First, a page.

San Francisco Mayor Ed Lee said recently at a gathering for solar enthusiasts in San Francisco that he believes the city can be functioning on all renewable energy in nine years. Nearly 800 people attended the event and paid $100 each as part of a fundraiser for the Vote Solar Initiative, which is a grassroots solar advocacy project backed by the Tides Center. They have about 50,000 members nationwide. They work at the policy level with legislators to make solar power more affordable to businesses and consumers. San Francisco currently generates about eighteen megawatts of electricity from solar power. The city offers various incentives for adding new solar installations, both for consumers and businesses.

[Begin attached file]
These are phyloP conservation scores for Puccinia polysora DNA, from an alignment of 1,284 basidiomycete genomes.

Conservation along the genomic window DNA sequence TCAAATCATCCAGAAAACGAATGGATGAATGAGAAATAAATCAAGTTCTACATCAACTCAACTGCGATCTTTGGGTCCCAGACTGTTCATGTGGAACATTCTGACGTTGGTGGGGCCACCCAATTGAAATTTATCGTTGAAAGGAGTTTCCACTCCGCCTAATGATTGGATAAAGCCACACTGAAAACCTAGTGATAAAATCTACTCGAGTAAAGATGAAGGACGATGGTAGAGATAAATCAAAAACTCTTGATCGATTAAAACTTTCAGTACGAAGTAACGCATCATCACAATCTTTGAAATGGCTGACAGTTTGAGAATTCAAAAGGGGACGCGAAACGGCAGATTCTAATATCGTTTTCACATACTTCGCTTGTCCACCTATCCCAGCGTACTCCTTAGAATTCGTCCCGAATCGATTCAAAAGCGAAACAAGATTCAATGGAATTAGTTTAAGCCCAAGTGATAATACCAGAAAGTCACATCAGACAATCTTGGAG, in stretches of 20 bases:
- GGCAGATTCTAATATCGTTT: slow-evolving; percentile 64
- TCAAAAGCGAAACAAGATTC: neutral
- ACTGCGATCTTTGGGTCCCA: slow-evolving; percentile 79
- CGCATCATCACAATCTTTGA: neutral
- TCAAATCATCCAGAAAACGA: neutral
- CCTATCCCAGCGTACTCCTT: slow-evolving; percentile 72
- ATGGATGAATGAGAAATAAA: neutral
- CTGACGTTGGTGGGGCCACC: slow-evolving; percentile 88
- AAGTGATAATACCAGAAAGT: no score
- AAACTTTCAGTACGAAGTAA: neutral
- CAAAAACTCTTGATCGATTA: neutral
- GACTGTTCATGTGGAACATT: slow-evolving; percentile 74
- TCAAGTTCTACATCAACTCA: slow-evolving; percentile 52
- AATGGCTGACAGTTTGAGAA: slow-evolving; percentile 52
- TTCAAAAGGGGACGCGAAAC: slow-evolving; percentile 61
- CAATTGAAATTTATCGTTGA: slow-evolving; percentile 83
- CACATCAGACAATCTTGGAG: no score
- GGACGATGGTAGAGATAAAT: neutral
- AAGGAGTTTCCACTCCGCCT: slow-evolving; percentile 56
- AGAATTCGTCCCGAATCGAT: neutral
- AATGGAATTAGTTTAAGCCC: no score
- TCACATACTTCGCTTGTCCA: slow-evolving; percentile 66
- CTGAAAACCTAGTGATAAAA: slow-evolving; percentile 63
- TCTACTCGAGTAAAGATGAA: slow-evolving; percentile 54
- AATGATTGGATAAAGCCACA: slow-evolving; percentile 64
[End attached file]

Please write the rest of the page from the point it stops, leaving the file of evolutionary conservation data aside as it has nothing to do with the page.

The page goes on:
Former Mayor Gavin Newsom said of their program: “GoSolarSF has more than doubled the number of solar installations in our City and created dozens of jobs. This program is literally transforming how our homes and businesses generate and consume electricity rooftop by rooftop.” (Source: getsolar.com)
Actually, it was Newsom who first put forth the goal of 100 percent renewable energy in San Francisco by 2020. One source said that in 2006, San Francisco was only at about 12 percent renewable energy, and that rate put them easily in the top ten U.S. cities for clean energy. Currently San Francisco receives a significant amount of its electricity from the Hetch Hetchy hydroelectric powerplant. It was recently reported that the city had failed to find a competitor to their main supplier, Pacific Gas and Electricity, who can deliver power from 51 percent renewable sources.
Some say the 100 percent renewable goal by 2020 is not feasible, but the director of the city’s Environment Department said the city had actually exceeded their very ambitious recycling goal of 75 percent diversion from the waste stream, so a very aggressive energy goal might be beneficial.
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